College students forgo traditional spring breaks to provide service

WASHINGTON – Instead of taking a typical vacation on a tropical beach, more college students are choosing alternative spring-break service trips to help the poor in the United States and around the world.

Canisius College in Buffalo, N.Y., has offered domestic service trips for more than 18 years. Canisius students also have traveled internationally to serve people in Mexico, Jamaica, Poland, India and El Salvador during summer and winter breaks.

“Students are inspired by the service they do, and when they come back to Buffalo, they realize they didn’t have to go to Mexico to see poor people,” said Sarah Signorino, alternative spring break coordinator at Canisius.

“We can see them four blocks away from school, and we can make a difference right here at home,” she told Catholic News Service in a telephone interview.

Canisius students recognize the trips are a way to fulfill the school’s Jesuit mission that they be men and women for others and be servant leaders.

“It provides an opportunity that I do not have during my normal routine– to meet entirely new people and be in solidarity with them for a time, listening to their stories and sharing in their life,” said Josal Diebold, a senior at Canisius. Diebold recently returned from an immersion trip to Washington.

In Washington, Canisius students and those from other Jesuit schools attended a conference about immigration and lobbied their representatives in Congress.

Students also visited organizations that work with immigrants, refugees and torture survivors, including Jesuit Refugee Service and the Torture Abolition Survivors Support Coalition.

“In hearing undocumented immigrants and torture survivors tell their stories, it dawned on me in a new way how their voice is silenced,” said Diebold, a religious studies and psychology major.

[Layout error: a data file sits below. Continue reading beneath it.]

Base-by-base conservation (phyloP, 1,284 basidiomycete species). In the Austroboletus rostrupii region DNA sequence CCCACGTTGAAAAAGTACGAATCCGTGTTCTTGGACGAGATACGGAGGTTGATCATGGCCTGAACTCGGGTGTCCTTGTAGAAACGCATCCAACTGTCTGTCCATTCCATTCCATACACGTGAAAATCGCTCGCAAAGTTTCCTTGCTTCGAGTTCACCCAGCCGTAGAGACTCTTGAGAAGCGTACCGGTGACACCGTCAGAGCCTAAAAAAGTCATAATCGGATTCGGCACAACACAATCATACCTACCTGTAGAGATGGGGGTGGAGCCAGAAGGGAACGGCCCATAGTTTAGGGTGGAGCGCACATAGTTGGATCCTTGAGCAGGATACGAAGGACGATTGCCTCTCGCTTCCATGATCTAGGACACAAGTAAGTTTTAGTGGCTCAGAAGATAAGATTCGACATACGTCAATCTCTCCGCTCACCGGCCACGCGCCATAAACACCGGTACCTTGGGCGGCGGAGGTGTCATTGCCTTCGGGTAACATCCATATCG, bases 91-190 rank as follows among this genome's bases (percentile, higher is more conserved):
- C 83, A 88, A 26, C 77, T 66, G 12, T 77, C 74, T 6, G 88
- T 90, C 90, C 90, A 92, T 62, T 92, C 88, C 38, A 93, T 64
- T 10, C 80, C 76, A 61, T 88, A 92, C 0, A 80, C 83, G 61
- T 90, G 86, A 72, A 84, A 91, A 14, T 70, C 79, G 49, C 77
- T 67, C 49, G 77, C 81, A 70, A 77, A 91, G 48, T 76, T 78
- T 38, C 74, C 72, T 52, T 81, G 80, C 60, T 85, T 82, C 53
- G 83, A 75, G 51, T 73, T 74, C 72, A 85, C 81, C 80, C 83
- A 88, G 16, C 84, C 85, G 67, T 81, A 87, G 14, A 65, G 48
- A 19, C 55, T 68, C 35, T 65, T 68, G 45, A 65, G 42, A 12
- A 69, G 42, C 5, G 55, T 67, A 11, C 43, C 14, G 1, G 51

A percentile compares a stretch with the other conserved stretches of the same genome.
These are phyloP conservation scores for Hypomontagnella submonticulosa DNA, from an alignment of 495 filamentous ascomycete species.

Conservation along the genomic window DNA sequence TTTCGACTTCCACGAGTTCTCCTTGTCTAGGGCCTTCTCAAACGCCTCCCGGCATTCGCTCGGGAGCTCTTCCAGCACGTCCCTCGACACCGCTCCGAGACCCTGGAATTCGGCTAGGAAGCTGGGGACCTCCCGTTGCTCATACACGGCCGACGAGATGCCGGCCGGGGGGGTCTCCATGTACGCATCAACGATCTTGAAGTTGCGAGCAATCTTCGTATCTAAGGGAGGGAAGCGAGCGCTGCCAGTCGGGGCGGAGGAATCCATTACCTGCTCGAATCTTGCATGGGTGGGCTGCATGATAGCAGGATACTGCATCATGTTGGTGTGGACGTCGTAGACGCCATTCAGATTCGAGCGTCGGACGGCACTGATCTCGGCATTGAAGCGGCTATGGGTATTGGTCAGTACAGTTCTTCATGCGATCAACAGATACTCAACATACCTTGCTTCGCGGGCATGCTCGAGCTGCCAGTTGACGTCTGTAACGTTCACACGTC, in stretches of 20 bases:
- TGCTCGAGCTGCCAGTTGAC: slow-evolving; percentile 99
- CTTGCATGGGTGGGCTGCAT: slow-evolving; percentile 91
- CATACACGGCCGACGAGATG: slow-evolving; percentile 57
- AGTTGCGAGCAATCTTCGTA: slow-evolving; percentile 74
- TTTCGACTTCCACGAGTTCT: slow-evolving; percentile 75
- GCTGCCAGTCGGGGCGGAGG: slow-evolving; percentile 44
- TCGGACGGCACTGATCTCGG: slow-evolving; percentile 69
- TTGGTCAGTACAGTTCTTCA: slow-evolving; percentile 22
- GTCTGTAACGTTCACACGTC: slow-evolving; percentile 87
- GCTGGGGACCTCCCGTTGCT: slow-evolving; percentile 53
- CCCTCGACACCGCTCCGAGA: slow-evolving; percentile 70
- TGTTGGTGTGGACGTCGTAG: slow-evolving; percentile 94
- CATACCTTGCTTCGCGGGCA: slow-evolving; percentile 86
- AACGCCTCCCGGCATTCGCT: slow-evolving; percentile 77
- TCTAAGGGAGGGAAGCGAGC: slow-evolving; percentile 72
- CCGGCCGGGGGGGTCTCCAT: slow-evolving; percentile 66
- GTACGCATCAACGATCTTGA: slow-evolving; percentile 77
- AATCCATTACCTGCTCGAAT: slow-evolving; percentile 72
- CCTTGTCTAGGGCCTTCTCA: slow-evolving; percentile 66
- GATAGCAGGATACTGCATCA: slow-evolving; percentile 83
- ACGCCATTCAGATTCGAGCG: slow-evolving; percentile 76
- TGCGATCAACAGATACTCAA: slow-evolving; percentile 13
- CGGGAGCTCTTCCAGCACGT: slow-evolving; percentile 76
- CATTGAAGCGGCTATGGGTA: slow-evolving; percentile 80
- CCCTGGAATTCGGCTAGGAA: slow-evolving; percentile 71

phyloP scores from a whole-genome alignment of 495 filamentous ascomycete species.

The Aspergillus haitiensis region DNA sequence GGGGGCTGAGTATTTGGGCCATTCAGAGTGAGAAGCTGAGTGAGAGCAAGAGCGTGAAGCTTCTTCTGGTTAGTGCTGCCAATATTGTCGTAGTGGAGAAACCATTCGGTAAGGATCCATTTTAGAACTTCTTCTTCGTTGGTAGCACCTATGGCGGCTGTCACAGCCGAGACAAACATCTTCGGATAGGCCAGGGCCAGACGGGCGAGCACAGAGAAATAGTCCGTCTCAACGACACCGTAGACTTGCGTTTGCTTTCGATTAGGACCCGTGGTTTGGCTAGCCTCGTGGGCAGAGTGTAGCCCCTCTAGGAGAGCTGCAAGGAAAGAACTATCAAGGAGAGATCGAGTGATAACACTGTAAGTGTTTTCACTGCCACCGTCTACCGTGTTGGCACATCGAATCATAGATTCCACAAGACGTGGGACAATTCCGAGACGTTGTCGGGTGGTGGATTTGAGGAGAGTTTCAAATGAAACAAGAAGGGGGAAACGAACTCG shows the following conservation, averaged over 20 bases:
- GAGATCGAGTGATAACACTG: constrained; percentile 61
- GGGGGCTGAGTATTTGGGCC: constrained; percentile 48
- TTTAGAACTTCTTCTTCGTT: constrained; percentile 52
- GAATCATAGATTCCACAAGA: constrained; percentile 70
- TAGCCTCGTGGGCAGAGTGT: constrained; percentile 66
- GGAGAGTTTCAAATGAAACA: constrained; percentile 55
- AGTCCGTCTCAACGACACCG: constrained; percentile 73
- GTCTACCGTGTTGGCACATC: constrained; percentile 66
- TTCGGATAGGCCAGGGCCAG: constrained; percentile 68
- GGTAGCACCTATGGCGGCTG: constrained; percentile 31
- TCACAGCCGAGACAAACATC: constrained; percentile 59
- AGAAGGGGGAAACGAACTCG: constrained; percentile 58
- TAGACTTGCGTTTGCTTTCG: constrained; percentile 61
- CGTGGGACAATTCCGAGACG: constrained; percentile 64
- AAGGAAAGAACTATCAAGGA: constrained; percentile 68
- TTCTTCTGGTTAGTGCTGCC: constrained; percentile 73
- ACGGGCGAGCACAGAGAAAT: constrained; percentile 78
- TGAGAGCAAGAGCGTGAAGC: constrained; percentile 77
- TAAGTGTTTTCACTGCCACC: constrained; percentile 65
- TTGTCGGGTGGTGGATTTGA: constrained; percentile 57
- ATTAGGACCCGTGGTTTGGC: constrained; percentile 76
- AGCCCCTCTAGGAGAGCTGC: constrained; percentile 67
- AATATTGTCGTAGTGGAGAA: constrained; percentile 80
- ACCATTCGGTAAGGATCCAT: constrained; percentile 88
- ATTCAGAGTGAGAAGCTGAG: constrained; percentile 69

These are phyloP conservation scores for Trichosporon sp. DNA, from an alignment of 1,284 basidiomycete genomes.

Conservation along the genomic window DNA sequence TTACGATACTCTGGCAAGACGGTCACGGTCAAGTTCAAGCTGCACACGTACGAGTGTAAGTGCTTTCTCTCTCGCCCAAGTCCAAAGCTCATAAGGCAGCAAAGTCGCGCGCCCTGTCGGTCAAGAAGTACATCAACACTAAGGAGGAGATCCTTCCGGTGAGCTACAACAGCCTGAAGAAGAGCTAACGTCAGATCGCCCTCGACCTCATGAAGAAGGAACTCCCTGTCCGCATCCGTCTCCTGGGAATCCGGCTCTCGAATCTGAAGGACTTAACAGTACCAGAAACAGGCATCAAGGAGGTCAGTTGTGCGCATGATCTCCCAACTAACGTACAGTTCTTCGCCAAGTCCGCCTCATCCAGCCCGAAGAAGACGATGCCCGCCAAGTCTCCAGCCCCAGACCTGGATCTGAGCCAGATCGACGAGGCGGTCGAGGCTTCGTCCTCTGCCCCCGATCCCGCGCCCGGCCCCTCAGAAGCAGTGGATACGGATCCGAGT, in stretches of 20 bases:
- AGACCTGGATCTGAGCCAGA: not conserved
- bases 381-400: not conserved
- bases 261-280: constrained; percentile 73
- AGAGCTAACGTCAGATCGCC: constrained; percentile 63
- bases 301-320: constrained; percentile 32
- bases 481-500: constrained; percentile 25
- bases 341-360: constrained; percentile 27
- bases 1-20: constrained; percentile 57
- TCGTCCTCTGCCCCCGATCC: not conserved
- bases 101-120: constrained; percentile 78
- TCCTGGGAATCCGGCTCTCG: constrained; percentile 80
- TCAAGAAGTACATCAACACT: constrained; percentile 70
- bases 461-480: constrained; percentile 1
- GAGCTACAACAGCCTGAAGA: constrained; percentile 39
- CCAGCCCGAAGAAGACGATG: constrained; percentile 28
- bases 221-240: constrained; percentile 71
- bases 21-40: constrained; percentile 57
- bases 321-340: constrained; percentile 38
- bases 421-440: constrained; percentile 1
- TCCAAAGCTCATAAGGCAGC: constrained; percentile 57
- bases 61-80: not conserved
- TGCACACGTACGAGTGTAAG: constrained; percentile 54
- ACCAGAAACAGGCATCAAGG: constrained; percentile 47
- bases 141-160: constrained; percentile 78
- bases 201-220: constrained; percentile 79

This past March, 80 students from Sacred Heart University in Fairfield, Conn., engaged in Habitat for Humanity trips to Mississippi, Tennessee, Georgia and North Carolina during their spring break. Ten additional students traveled to the village of Tierra Blanca, El Salvador.

During the domestic Habitat for Humanity trips, students learned more than just the practical skills needed to build a house.

“They get the sense that they’re helping someone in a really profound way,” said Sarah Heiman, adviser for the Habitat for Humanity trip to Georgia.

She said an alternative spring break seemed “natural” to the students on the Georgia trip.

“This should be what people should always think of doing when they go on spring break,” said junior Scott Barry. “It has everything anyone could want! Nice weather, a lot of new people to meet, and you make great friendships.”

“I would rather be putting shingles on a roof then sitting on a beach all day,” said Kaitlin Mulqueen, president of Sacred Heart’s Habitat for Humanity club.

“I’m inspired to participate in these trips because at the end of each day I feel accomplished. I’m able to sit back and say this is what God put me on the earth to do,” she said.

By the end of their week in Georgia, Barry, Mulqueen and students from 13 other schools had built nine houses in five days.

“We put a roof over a family. We gave them a house to make a home. How many college students can say that they did that in a week?” added Mulqueen.

Sacred Heart students working in Maryville, Tenn., built the first handicap accessible house of Blount County’s Habitat for Humanity. Maryville High School students raised funds for a portion of the materials and helped complete the house after Sacred Heart students left.

Ryan Cooley, a student at The Catholic University of America in Washington, went with 11 of his fellow students on a one-week mission trip to Comayagua, Honduras, led by Franciscan Father Andrew Santamauro, director of the campus ministry department.

“I became interested in this service trip because I knew that it would push me beyond my comfort zone,” Cooley told CNS.

“We spent most of the week painting houses and furniture in a village for rehabilitated single mothers, who often came out of abusive relationships, and we spent our afternoons playing sports and games with the village children,” said Cooley.

He said one day the students “ate the same daily rations that a Honduran family is provided” and were astonished “they manage to survive on so little food.”

“My time in Honduras helped me to develop a deep appreciation for the work that missionaries accomplish in Third World countries and also reminded me that as a Catholic I am called to follow the example of Jesus Christ in loving service to the poor and all those who suffer,” said Cooley.

Catholic Review

The Catholic Review is the official publication of the Archdiocese of Baltimore.